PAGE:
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Adelfalk C et al.  
Reproductive Phenotypes of Mouse Models Illuminate Human Infertility

Journal für Reproduktionsmedizin und Endokrinologie - Journal of Reproductive Medicine and Endocrinology 2011; 8 (6): 376-383

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Abb. 1a-d: Homologous Chromosomes

Keywords: GenetikInfertilitätMausmodellgeneticshuman syndromeinfertilitymeiosismouse modelrecombination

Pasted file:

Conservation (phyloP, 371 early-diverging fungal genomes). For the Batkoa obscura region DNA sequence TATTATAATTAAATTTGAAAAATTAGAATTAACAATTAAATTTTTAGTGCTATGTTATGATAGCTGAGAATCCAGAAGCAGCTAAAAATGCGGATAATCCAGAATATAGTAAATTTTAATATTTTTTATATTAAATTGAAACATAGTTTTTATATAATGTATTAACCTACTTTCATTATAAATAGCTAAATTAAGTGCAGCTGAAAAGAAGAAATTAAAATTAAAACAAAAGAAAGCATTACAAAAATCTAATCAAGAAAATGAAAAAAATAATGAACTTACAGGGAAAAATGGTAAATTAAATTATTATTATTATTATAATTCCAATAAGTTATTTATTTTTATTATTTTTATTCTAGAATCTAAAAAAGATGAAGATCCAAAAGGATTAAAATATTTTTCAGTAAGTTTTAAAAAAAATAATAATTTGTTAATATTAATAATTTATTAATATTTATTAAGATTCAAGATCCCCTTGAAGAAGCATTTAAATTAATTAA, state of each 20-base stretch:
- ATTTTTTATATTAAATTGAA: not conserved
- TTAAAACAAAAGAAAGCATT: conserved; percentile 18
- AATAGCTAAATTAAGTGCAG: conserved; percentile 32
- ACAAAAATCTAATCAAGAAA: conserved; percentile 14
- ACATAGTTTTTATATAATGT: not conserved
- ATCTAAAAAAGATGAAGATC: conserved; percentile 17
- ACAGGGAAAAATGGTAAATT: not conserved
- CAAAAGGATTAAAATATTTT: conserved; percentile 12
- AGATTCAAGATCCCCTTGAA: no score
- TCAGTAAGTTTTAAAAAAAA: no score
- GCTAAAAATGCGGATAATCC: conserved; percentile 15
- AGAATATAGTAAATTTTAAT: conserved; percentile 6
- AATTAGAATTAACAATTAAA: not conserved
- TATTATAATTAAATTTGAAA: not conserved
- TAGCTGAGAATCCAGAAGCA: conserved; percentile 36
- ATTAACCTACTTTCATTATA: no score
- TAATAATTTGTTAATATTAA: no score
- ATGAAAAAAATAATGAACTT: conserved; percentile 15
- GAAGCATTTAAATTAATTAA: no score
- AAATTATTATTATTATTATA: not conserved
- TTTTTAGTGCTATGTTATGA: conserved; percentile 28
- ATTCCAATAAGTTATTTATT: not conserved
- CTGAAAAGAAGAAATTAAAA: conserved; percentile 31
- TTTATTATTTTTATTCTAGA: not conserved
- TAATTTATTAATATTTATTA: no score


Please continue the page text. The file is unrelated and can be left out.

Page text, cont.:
Infertility represents a significant health problem in industrialized nations because reproductive activity is increasingly delayed and couples face a risk of impaired fetal health at advanced maternal age (>35 years). Furthermore, approx. fifteen percent of couples have difficulties to conceive within a year of unprotected intercourse. Reduced reproductive success often relates to a defective meiotic process that would normally lead to formation of ova and sperm. The understanding of the mechanisms of meiosis and fertility has largely benefitted from knockout and transgenic mouse models that display a fertility phenotype. Using information from meiosis-deficient mice has impacted on the diagnosis of infertility of unknown origin of human patients. In this paper we discuss insights gained in the etiology of infertility by looking at murine genetic models with a reproductive phenotype due to disruptions in genes acting during meiotic prophase. We focus on genes that are important for recombinational DNA repair, meiotic chromosome structure and reproductive aging and will compare these phenotypes to human conditions with reproductive impairmen
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